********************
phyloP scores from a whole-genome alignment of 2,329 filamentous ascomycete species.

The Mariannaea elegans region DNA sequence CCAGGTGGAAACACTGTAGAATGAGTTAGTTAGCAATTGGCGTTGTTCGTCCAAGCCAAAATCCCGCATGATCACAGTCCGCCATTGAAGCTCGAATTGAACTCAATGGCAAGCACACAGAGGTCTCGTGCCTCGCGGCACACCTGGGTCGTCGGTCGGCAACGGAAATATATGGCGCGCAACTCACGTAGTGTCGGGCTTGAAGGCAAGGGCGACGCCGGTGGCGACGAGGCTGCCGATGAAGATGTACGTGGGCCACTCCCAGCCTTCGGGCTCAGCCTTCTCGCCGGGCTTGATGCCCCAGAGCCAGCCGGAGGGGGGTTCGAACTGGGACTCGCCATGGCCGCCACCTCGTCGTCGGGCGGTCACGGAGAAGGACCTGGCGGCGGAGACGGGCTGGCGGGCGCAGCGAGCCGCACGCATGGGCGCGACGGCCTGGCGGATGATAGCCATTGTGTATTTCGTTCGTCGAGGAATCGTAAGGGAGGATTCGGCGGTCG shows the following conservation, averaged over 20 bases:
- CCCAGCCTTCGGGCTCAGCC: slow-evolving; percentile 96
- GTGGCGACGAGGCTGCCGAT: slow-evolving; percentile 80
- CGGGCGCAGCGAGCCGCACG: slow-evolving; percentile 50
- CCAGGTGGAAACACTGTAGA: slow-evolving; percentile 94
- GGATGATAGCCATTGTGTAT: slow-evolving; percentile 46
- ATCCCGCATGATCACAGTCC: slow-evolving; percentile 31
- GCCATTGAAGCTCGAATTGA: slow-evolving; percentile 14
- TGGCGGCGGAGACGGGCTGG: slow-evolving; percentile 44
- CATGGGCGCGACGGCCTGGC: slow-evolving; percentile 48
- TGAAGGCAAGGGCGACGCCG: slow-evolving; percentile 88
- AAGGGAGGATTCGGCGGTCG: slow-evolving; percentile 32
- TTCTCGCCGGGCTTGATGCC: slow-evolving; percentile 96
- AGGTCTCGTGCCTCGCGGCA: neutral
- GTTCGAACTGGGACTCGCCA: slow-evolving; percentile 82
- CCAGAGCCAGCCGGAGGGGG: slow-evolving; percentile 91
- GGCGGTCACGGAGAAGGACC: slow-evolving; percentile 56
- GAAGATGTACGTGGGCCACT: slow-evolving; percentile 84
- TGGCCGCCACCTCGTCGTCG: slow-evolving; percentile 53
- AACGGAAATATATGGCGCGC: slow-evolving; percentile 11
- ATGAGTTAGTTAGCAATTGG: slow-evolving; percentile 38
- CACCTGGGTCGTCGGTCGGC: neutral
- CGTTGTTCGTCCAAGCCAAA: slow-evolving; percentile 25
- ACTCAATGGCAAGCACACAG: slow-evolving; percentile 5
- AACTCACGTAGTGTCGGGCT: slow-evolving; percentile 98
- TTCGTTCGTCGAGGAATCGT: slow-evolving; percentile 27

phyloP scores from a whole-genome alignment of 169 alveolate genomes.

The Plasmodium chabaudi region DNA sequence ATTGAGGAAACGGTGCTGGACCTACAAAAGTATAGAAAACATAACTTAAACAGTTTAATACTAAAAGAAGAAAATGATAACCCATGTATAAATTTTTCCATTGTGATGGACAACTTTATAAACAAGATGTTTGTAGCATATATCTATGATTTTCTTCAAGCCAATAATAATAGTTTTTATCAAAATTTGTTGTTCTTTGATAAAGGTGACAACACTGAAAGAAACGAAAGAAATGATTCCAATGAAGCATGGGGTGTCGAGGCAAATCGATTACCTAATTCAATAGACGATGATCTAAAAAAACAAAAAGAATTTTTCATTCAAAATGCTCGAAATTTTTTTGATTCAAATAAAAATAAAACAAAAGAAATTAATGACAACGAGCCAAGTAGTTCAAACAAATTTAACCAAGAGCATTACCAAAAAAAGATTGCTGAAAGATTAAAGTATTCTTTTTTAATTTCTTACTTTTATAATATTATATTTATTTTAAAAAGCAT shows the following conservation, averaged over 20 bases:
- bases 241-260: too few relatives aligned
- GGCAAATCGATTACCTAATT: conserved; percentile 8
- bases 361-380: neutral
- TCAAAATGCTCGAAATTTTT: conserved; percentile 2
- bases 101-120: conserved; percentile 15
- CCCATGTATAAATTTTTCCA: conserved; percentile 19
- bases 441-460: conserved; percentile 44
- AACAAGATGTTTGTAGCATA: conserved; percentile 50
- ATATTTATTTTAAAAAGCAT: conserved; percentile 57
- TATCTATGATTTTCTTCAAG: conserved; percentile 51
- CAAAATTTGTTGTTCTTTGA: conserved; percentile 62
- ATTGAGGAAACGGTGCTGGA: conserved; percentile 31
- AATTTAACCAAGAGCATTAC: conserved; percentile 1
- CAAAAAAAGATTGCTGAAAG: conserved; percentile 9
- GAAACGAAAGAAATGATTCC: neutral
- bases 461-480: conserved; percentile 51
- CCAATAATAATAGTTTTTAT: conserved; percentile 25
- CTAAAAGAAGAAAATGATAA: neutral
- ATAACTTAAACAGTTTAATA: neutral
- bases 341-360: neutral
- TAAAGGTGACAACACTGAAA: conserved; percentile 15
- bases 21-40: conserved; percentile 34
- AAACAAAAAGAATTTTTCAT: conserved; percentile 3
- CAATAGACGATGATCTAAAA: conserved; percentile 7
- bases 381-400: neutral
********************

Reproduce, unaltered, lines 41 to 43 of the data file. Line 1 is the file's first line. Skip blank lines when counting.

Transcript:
- ATTGAGGAAACGGTGCTGGA: conserved; percentile 31
- AATTTAACCAAGAGCATTAC: conserved; percentile 1
- CAAAAAAAGATTGCTGAAAG: conserved; percentile 9